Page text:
Recently, I watched the 1965 Civil War film Shenandoah starring the lovable Jimmy Stewart. The film deals with the question of what it means to be an American, as seen through the lives of the Anderson family, of which Stewart’s character, Charlie, is the head. The film portrays this family as independent, seeing its share of troubles, and, ultimately, needing to go back to church to find meaning in life.
Charlie Anderson raises his six sons and daughter to be rugged individuals who work fiercely to keep the farm running. His wife passed away at the time of the birth of their youngest son, the Boy, and Charlie still deeply grieves her death. The family’s position on slavery: only weaklings need slaves to do their own work for them. This sets them apart from their fellow Virginians, who at the time of the film are in the last throes of the Confederacy, with the Union army marching to inevitable victory. But they cannot remain uninvolved for long.
Charlie Anderson “prays” at meal times telling God how hard they worked for the food and reminding Him that without their hard work they would never have had any: a sacreligious, though comical invocation of the Divine, to be sure. Charlie takes the family to church – though always late and only to satisfy his wife’s last request. He challenges his boys to speak their mind regarding the war that they are itching to fight, and argues them into the position that it isn’t their war. The South are fighting to protect slavery, which they won’t have anything of, and they don’t much care for the Yankees, so it makes sense to remain neutral.
That is until the Union army, marching across the Andersons’ land, mistakes the Boy for a Rebel soldier and take him custody. Once the boys and Charlie find out he is missing they set off across country to find him. Along the way his eldest son is shot by a young Confederate on accident and killed. They mourn his loss and their failure to find the Boy. When they get home, more grief awaits. Vandals murdered the son who stayed behind to watch the farm and his wife. Charlie, having lost three sons and a daughter-in-law, stands over the family burial plot and tells his grief to his wife. He cannot find any meaning in this suffering, caused by a war he didn’t want. He trails off pleading with his wife to show him what to do.
Church bells in the distance sound in answer. Charlie realizes that he must go to church and packs up the family. They file in and sing the last couple of lines of A Mighty Fortress is Our God:
Let goods and kindred go, this mortal life also;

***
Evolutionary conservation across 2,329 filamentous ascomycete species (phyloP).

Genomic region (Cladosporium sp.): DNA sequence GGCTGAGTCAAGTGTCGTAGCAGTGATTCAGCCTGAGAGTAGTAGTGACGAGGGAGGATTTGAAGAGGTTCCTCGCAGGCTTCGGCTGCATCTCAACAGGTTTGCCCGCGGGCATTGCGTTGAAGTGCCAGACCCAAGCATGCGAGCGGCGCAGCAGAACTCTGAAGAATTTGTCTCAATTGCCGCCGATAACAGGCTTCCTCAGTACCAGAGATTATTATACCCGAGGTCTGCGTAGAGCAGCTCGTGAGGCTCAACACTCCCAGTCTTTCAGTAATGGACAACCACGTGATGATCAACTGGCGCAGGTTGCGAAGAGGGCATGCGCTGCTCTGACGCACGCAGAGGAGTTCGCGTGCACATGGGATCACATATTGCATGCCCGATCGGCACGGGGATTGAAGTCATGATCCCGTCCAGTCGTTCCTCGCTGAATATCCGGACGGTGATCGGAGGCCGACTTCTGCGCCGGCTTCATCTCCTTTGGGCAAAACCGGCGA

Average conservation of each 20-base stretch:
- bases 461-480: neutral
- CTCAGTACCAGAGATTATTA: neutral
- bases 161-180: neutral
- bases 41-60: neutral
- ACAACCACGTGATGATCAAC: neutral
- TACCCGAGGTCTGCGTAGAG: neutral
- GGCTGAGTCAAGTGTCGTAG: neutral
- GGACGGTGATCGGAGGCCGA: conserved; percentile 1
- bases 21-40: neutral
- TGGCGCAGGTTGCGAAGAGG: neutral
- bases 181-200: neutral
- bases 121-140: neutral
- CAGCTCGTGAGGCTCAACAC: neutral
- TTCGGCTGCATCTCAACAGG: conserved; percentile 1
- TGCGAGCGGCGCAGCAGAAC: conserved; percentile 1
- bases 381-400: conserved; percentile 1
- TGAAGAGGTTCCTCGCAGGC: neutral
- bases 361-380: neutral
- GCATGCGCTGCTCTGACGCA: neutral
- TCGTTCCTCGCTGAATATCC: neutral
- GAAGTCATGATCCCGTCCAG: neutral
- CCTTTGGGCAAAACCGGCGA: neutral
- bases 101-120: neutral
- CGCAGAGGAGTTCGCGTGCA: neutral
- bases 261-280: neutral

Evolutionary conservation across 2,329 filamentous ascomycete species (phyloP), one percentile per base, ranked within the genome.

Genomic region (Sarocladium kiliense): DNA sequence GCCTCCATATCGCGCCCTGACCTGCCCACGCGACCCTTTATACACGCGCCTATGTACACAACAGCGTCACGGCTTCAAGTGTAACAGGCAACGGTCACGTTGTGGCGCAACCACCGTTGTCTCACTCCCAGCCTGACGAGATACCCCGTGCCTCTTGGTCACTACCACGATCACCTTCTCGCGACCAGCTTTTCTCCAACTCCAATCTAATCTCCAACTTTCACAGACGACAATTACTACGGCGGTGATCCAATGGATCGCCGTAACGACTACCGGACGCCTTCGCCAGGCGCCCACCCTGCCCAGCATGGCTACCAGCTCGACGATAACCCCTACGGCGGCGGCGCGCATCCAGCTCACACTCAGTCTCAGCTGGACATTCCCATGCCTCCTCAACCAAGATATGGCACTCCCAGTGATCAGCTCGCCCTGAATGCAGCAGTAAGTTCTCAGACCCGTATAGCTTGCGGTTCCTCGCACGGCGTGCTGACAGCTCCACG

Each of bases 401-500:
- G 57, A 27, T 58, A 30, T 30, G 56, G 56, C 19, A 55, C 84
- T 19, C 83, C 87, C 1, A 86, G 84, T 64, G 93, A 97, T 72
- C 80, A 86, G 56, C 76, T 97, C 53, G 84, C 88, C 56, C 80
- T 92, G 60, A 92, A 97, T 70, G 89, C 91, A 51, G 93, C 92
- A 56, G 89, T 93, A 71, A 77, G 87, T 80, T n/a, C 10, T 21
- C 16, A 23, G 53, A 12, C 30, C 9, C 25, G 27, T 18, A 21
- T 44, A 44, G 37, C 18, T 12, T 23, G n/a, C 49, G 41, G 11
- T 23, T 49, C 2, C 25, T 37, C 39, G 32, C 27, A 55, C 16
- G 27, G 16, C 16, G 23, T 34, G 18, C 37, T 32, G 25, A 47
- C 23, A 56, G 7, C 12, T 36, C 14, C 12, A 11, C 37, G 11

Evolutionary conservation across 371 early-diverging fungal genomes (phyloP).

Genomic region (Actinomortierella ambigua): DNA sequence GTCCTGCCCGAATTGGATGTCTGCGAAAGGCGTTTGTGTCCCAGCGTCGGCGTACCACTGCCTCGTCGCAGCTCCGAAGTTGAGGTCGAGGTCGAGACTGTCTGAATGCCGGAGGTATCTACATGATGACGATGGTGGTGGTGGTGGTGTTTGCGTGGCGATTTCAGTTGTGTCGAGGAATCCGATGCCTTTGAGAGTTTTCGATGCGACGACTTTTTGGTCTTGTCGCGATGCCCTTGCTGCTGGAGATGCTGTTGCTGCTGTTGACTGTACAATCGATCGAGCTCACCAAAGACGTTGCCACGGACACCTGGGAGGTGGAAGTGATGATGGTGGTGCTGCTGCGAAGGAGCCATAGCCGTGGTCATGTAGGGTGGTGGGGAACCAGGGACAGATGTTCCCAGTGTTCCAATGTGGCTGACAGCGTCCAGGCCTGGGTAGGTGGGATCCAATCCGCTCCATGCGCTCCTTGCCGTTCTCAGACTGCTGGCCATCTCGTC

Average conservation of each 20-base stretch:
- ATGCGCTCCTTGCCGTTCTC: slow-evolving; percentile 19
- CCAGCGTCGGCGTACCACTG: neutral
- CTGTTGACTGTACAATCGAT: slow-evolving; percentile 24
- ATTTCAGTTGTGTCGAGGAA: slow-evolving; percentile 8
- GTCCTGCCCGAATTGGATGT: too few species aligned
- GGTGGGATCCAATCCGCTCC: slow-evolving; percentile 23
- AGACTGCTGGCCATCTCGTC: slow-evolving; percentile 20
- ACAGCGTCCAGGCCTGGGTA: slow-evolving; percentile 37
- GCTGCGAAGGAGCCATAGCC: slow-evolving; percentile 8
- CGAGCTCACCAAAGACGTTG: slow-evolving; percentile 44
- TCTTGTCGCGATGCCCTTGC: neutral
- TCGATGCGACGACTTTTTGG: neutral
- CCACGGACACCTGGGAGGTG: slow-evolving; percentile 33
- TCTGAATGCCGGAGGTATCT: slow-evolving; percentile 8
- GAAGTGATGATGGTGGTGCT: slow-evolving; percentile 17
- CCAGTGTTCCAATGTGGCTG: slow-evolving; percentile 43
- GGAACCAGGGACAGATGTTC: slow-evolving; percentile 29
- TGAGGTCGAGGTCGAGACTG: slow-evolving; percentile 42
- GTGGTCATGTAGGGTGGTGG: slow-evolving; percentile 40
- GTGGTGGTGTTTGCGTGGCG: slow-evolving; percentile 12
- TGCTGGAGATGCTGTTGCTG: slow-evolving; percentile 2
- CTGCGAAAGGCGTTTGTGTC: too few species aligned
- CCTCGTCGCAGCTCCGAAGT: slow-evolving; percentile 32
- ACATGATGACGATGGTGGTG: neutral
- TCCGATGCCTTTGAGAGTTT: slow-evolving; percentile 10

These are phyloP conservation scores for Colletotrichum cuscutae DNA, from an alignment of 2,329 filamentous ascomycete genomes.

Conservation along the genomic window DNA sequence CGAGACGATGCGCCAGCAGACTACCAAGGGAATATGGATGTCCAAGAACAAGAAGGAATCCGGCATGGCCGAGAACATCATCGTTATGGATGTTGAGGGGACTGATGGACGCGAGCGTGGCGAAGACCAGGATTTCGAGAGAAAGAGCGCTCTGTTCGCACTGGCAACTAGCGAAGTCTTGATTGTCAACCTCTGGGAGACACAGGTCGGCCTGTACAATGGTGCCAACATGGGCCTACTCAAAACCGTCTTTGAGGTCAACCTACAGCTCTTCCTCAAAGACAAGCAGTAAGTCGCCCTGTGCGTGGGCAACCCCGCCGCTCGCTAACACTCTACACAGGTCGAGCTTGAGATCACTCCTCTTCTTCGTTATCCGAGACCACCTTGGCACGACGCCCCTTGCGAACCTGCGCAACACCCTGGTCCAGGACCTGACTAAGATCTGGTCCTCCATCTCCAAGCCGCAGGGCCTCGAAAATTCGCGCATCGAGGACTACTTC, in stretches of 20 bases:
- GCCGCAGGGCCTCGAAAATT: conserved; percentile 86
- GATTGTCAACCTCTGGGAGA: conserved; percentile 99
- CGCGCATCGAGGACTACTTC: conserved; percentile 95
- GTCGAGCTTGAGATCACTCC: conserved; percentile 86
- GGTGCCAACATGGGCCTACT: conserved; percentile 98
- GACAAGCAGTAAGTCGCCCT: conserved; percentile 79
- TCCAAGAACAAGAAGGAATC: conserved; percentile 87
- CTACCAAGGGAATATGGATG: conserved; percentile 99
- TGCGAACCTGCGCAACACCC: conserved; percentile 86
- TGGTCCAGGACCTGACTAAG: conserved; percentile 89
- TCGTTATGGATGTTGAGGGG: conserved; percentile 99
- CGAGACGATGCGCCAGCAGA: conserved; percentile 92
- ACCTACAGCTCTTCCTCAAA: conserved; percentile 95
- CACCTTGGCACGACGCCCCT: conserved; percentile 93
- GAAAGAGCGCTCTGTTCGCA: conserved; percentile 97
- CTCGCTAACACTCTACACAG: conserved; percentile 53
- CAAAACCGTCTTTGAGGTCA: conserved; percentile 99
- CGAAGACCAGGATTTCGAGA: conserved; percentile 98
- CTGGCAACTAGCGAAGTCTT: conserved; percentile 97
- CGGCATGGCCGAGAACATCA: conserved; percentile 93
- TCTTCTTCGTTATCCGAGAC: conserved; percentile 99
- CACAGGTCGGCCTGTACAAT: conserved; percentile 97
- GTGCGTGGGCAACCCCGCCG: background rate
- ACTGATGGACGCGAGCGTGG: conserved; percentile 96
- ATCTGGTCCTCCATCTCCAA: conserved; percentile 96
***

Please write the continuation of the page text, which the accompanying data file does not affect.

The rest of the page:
The body they may kill, God’s truth abideth still, His kingdom is forever.
Unexpectedly, the Boy walks in, the family is reunited in joy, the doxology starts up from the congregation, and the last shot is the peaceful church house – a house of joy.
Though the film has plenty of anti-war sentiment and treats the Civil War with too much simplicity, the message is a striking one: meaning cannot be found in living life day-to-day or even in the joy of family. Meaning is not found in battle, nor on the farm, but in the church. This message must have been received with earnest approval or scorn in the 1960’s context in which it was released. American society was making a move away from the church and experimenting with all kinds of new lifestyles. This experimentation could be a good thing, but would it help people understand life and death and teach them what to do in war or peace, in feast or famine, in sickness and in death? Christianity has answers and deep rituals to address these questions. It provides ceremonies and ideas that comfort in times of trouble. Shenandoah makes this principle vividly clear.
The evangelical church of today must draw a lesson from the film: become a place of answers again. Our churches hvae succombed to the idea that Christianity doesn’t have a say in the “real world.” Christianity only applies to little, quirky sub-groups in society – and then only in a private way. Besides losing the footing to provide answers to a questioning world, the church also has lost the ritual form of life that helps mankind be joyful in seasons of happiness and mourn in seasons of grieving. The marriage ceremony is a sad example of this loss. For centuries, English speaking protestants got married to the rich words of the Book of Common Prayer – from what I understand, this wording isn’t terribly different than the Catholic rite. Now, evangelicals have abandoned such rich traditions and make up vows that usually contain a heresy or two and invariably say something silly like: “I’ll always be passionately in love with you.” I think it is imperative to re-capture these meaningful traditions and apply them to help those in the community grieve and rejoice appropriately.
Shenandoah lacks excellent dialogue and suffers from too many distracting subplots. But bolstered by the superb acting of legendary Jimmy Stewart and the deep themes of love, war, and Christianity, the film speaks a message that our culture – sacred and secular alike – should pay close attention to.